2. This just sounds so yuck even what you told in your review makes me want to gag. But as always, thank you for previewing it for us so we could skip it! :–)

    • Yeah, I think the big issue for me is that I didn’t care for how she portrayed herself in the book. She sounded perfectly likable in the Oprah interview so I have to wonder why she came off so self absorbed in the book.

      • she is self absorbed the step father never turned his back on bobbies kids they turn on him she killed the horse cuz he was not here for her grand arrival and then left a note on the table he was out there the day after xmas digging a hole for a 800 lb horse threw 70 inches of snow and frost to bury the horse he loved it was all he had left of her mother and the table they carved in was a spool her mother could board her horses but could not by a table and chairs for her kids she has never come home and never talks to her step dad and her real dad is still alive and the rape thing her grand father was never charge with that she just put it out there and if he did do that and her mother did nothing about it I am the step mother to her I started dateding her step dad in sept of 91 I moved in may of 92 I moved out in 93 married him in 94 and did not move back in till 97 I take care of her mothers grave while she writes lies about me and her step dad

  3. I’m so glad I passed this one over when I saw it for review! Enough said after reading your issues with the book. I’m guessing it would bug me even more since I lost M to cancer and spend every free moment on the trail running… HA!

    • With you being a runner and having suffered a similar loss, you’d find her story to be trivial at best. Of course the death of her mother is not trivial and I feel for anyone who has suffered such a loss but I don’t feel that she gained closure and I didn’t know her any better at the end of the book, than I did at the beginning

  4. I knew I would never in a million years like this one…from the boot cover alone!

    Lol…

  5. LOL! Your review had me laughing so much, because I couldn’t believe how ridiculous this book sounded – OMG! I kindled this one after I’d read a great review of it in the newspaper and now I’m wishing I hadn’t. I read Oprah’s interview with her in my mag (I subscribe to O mag – can’t help it) and from what I gathered it sounded like a different book than what you wrote about it. CRAZY! This woman is crazy if her biggest concern is sex and not being warm or having comfortable hiking boots. Actually now that I think about, I guess I do want to the book and have a good laugh.Can’t believe all the hype over this book. And I can’t believe how different she sounds compared to her book – talk about split personality. Thanks for the honest review!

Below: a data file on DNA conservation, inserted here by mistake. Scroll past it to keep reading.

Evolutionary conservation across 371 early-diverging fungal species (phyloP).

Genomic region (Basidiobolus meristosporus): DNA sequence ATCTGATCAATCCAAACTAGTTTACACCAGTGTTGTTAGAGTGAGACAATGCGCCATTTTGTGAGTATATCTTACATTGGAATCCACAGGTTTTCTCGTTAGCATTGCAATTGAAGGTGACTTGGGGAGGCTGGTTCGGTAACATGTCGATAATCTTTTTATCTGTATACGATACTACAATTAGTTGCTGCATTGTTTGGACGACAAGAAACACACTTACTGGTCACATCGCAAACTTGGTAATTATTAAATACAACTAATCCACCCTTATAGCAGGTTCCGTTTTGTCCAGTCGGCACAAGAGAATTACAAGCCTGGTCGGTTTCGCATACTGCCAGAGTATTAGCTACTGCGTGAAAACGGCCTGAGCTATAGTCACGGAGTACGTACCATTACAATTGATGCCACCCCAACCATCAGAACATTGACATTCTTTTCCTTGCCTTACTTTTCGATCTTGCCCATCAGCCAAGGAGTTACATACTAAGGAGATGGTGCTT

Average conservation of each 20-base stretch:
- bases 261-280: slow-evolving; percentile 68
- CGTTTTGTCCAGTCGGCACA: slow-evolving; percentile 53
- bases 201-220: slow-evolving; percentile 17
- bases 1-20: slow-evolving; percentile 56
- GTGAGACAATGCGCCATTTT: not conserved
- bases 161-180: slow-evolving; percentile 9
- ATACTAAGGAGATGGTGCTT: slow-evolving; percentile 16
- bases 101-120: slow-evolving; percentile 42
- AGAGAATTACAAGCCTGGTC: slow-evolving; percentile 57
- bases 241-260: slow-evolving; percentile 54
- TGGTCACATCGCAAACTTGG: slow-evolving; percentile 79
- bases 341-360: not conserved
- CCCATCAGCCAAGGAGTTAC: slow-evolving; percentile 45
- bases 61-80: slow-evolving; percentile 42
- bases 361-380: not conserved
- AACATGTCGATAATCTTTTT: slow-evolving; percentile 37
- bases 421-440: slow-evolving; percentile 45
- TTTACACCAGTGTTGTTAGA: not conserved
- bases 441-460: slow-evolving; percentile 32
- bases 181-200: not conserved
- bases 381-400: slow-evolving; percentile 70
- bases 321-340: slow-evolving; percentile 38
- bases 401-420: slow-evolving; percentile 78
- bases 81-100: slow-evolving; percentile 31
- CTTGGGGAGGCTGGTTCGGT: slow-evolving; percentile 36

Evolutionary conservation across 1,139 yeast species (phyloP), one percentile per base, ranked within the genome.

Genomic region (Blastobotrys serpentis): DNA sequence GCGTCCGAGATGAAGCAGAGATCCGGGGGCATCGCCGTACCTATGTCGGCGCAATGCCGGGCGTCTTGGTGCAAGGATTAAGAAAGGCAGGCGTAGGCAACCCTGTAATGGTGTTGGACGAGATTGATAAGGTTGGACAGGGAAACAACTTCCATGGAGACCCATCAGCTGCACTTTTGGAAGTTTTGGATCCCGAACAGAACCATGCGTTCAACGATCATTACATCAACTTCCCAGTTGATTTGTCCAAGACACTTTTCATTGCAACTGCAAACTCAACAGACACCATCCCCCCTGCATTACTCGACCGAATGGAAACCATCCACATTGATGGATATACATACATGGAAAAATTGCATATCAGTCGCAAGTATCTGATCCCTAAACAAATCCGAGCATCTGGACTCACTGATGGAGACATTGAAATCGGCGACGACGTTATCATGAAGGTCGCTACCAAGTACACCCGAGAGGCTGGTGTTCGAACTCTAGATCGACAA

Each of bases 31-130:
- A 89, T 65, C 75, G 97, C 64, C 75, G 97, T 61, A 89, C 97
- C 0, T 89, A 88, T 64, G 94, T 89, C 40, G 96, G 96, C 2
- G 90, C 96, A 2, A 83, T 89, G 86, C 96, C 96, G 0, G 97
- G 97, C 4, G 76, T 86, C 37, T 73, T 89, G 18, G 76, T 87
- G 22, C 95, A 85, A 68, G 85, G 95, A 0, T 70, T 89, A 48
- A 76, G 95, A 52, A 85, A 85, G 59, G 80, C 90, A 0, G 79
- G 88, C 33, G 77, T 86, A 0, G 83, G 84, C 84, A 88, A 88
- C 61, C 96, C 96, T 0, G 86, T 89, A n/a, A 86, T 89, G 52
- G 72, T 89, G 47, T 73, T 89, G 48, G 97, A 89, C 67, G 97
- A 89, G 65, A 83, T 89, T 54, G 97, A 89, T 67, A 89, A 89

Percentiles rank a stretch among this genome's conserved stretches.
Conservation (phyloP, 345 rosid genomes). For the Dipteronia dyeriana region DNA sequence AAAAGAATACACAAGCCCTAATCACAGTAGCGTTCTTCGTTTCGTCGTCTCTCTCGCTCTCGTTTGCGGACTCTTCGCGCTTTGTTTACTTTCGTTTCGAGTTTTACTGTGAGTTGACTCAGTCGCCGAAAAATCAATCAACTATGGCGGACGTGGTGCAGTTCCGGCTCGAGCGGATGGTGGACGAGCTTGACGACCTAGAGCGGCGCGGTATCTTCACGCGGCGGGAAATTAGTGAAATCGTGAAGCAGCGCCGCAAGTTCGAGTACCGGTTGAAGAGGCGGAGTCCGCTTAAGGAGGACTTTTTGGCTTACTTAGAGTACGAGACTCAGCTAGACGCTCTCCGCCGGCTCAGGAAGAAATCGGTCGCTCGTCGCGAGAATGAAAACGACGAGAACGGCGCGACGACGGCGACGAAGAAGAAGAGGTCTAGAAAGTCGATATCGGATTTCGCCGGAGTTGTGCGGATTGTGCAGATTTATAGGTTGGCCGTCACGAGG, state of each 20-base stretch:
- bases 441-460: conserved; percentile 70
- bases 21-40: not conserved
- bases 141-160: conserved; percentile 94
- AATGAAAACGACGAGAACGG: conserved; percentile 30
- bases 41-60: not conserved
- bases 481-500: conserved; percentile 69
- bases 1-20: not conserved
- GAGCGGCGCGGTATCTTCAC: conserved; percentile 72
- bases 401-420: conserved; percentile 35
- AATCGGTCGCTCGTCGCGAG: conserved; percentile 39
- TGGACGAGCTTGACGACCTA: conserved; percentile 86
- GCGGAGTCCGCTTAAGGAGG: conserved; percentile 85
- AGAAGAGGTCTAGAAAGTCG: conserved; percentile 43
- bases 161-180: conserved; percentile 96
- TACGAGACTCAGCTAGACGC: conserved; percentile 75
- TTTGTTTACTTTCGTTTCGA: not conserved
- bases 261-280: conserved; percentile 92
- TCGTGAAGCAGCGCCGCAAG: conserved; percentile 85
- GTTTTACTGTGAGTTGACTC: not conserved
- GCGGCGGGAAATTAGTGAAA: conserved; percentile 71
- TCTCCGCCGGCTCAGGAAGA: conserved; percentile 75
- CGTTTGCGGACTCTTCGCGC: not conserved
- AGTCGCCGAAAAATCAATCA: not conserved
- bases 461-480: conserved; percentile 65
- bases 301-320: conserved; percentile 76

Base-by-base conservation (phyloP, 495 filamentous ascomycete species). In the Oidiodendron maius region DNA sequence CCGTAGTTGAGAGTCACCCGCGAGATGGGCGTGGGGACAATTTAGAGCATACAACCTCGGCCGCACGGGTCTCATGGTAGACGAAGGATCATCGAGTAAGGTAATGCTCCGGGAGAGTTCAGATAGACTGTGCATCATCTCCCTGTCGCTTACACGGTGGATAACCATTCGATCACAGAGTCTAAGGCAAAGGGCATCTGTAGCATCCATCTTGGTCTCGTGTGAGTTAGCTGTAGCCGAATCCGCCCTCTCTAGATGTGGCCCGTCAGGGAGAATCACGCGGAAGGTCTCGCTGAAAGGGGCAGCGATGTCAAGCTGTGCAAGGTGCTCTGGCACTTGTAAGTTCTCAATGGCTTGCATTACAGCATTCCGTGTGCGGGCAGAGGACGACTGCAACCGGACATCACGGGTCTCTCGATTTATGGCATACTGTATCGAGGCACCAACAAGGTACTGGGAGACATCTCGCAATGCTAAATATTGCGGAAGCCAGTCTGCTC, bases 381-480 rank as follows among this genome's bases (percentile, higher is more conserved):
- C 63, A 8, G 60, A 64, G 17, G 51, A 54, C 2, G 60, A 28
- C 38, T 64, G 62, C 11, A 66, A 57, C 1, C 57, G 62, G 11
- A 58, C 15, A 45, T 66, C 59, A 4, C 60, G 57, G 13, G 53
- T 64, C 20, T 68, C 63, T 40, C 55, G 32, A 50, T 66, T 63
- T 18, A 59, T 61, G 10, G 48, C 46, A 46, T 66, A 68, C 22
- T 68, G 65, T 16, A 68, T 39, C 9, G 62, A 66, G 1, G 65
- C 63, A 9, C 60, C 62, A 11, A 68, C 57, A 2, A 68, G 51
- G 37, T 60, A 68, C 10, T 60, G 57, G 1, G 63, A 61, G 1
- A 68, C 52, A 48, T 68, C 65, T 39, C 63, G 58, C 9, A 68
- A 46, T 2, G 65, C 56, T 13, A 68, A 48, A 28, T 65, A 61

6. Thanks for the review. I wondered about this one. Didn’t think I would like it and now I am sure of it!

    • I just don’t think it’s what it is advertised to be. I wanted a journey of self discovery and closure. She might have gotten that, but you have to dig to find it.

  7. I’m sorry this book was disappointing, Ti, since I know you were really looking forward to reading it. The woman in the book sounds kind of a mess and also sounds like she’s hiking the trail to find various men to have sex with. The idea makes my skin crawl

    I’ve read a variety of reviews and articles about this book and the author and I’ve ended up with a lot of confusion about the kind of person she is…on the one hand she’s someone who got her life on track and figured out who she is and what she wants but then there’s also a woman who is.more immature and self-centered.

    It drives me nuts that so many people read a book simply because Oprah says it’s worth reading. It’s kind of bizarre. I used to think it was great that she encouraged people to read but now I wonder why it takes Oprah’s okay for so many people to read.

    • I doubt her intention was to hook up with men, but you’ve got to wonder when she decided to pack all those condoms and why those condoms weighed so heavily on her mind. I’d be more concerned with safety, food and water. Oprah is wonderful at what she does, but so often I am angered by the marketing of her book picks. As soon as she stamps that “O” on the cover it’s golden and I just don’t like that kind of power or influence.